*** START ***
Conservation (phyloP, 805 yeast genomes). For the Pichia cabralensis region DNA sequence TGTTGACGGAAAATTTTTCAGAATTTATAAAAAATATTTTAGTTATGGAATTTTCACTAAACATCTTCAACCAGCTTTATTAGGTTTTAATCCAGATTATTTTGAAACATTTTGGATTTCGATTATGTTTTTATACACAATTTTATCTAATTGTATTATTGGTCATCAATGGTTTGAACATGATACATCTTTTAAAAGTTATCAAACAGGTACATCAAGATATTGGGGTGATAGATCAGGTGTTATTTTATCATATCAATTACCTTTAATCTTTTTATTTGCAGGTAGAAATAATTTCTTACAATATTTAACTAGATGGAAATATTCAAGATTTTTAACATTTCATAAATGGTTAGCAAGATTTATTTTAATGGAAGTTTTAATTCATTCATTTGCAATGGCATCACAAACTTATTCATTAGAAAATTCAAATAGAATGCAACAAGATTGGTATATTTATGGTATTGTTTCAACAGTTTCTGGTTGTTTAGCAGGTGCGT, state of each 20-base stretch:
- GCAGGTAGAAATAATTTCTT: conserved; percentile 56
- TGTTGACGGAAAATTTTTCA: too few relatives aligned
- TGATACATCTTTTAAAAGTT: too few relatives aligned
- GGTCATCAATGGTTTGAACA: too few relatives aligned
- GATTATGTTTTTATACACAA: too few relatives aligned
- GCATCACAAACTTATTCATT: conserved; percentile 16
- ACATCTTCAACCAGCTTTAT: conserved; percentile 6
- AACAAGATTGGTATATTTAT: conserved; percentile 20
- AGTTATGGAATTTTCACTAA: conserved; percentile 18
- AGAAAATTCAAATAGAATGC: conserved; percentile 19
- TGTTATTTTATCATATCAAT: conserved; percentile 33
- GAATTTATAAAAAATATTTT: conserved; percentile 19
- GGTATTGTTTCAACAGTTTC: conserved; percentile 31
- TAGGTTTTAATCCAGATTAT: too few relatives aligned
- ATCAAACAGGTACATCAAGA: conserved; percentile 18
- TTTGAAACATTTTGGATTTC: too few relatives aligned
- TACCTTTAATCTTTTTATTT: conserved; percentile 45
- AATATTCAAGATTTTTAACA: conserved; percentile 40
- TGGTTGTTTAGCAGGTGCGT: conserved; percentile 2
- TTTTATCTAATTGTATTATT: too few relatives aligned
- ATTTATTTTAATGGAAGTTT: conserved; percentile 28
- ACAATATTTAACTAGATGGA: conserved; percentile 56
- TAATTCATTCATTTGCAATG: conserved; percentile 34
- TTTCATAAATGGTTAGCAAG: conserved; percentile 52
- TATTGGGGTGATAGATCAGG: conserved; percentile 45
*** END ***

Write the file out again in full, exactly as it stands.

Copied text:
Conservation (phyloP, 805 yeast genomes). For the Pichia cabralensis region DNA sequence TGTTGACGGAAAATTTTTCAGAATTTATAAAAAATATTTTAGTTATGGAATTTTCACTAAACATCTTCAACCAGCTTTATTAGGTTTTAATCCAGATTATTTTGAAACATTTTGGATTTCGATTATGTTTTTATACACAATTTTATCTAATTGTATTATTGGTCATCAATGGTTTGAACATGATACATCTTTTAAAAGTTATCAAACAGGTACATCAAGATATTGGGGTGATAGATCAGGTGTTATTTTATCATATCAATTACCTTTAATCTTTTTATTTGCAGGTAGAAATAATTTCTTACAATATTTAACTAGATGGAAATATTCAAGATTTTTAACATTTCATAAATGGTTAGCAAGATTTATTTTAATGGAAGTTTTAATTCATTCATTTGCAATGGCATCACAAACTTATTCATTAGAAAATTCAAATAGAATGCAACAAGATTGGTATATTTATGGTATTGTTTCAACAGTTTCTGGTTGTTTAGCAGGTGCGT, state of each 20-base stretch:
- GCAGGTAGAAATAATTTCTT: conserved; percentile 56
- TGTTGACGGAAAATTTTTCA: too few relatives aligned
- TGATACATCTTTTAAAAGTT: too few relatives aligned
- GGTCATCAATGGTTTGAACA: too few relatives aligned
- GATTATGTTTTTATACACAA: too few relatives aligned
- GCATCACAAACTTATTCATT: conserved; percentile 16
- ACATCTTCAACCAGCTTTAT: conserved; percentile 6
- AACAAGATTGGTATATTTAT: conserved; percentile 20
- AGTTATGGAATTTTCACTAA: conserved; percentile 18
- AGAAAATTCAAATAGAATGC: conserved; percentile 19
- TGTTATTTTATCATATCAAT: conserved; percentile 33
- GAATTTATAAAAAATATTTT: conserved; percentile 19
- GGTATTGTTTCAACAGTTTC: conserved; percentile 31
- TAGGTTTTAATCCAGATTAT: too few relatives aligned
- ATCAAACAGGTACATCAAGA: conserved; percentile 18
- TTTGAAACATTTTGGATTTC: too few relatives aligned
- TACCTTTAATCTTTTTATTT: conserved; percentile 45
- AATATTCAAGATTTTTAACA: conserved; percentile 40
- TGGTTGTTTAGCAGGTGCGT: conserved; percentile 2
- TTTTATCTAATTGTATTATT: too few relatives aligned
- ATTTATTTTAATGGAAGTTT: conserved; percentile 28
- ACAATATTTAACTAGATGGA: conserved; percentile 56
- TAATTCATTCATTTGCAATG: conserved; percentile 34
- TTTCATAAATGGTTAGCAAG: conserved; percentile 52
- TATTGGGGTGATAGATCAGG: conserved; percentile 45